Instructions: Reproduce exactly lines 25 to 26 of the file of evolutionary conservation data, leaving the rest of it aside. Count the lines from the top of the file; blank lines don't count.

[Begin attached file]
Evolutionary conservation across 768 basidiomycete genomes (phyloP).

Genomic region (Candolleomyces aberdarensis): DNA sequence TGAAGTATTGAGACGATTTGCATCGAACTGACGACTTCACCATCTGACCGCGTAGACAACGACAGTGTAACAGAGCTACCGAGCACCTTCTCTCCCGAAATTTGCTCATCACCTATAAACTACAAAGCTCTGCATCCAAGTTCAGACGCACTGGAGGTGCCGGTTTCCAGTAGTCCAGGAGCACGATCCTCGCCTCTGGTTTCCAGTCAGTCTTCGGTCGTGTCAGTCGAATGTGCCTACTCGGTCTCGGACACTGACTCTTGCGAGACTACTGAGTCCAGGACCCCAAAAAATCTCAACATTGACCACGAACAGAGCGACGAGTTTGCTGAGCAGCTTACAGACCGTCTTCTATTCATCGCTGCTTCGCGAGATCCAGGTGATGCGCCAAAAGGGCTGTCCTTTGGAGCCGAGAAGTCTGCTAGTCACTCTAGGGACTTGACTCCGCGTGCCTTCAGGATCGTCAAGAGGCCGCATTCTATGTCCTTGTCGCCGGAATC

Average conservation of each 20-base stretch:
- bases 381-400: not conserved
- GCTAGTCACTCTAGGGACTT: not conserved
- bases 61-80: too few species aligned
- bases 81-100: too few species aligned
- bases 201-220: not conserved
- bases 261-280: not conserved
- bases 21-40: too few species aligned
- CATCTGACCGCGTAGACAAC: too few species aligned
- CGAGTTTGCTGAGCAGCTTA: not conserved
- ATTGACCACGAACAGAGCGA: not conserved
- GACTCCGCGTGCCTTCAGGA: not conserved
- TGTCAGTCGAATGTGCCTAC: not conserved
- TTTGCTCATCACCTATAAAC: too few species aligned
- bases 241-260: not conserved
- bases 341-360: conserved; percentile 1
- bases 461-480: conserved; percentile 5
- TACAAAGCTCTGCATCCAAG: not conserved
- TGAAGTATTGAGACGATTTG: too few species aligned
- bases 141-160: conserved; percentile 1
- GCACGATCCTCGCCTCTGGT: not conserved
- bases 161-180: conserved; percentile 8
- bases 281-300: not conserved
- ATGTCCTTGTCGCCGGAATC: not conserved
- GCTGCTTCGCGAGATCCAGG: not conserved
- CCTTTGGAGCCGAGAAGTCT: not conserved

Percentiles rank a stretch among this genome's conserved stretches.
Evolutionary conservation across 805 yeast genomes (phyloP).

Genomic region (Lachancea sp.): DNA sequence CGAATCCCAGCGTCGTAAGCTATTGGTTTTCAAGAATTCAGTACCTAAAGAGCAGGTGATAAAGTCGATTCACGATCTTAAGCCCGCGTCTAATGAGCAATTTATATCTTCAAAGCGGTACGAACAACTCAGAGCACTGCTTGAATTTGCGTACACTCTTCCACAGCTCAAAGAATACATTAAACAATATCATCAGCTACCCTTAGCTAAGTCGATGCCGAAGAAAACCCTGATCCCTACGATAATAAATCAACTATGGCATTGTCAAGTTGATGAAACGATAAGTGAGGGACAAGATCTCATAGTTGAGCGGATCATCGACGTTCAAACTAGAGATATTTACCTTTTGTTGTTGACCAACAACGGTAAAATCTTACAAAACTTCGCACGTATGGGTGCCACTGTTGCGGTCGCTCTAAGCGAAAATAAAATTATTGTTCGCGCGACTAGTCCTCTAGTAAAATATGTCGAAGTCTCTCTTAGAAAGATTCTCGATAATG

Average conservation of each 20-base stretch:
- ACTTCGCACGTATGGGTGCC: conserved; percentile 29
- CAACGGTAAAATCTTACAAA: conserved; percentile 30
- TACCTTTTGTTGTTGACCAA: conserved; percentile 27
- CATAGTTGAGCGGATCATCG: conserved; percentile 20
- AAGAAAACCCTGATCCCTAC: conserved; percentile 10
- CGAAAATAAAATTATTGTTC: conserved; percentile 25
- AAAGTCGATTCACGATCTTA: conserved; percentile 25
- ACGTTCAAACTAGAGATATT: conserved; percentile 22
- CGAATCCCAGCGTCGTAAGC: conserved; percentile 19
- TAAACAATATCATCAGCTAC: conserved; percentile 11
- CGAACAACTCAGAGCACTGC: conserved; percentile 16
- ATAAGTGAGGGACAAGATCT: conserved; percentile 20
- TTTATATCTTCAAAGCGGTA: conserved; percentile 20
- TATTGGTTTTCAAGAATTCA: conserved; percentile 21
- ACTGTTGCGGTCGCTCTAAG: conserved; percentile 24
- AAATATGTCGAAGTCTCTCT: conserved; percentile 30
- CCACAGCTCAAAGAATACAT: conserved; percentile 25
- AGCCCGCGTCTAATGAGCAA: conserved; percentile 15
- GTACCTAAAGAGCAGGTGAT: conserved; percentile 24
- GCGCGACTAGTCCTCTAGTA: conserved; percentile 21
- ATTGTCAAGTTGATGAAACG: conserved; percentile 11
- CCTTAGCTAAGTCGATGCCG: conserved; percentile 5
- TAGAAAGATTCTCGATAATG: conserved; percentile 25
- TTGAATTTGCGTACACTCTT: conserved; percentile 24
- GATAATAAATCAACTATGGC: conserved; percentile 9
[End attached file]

- bases 281-300: not conserved
- ATGTCCTTGTCGCCGGAATC: not conserved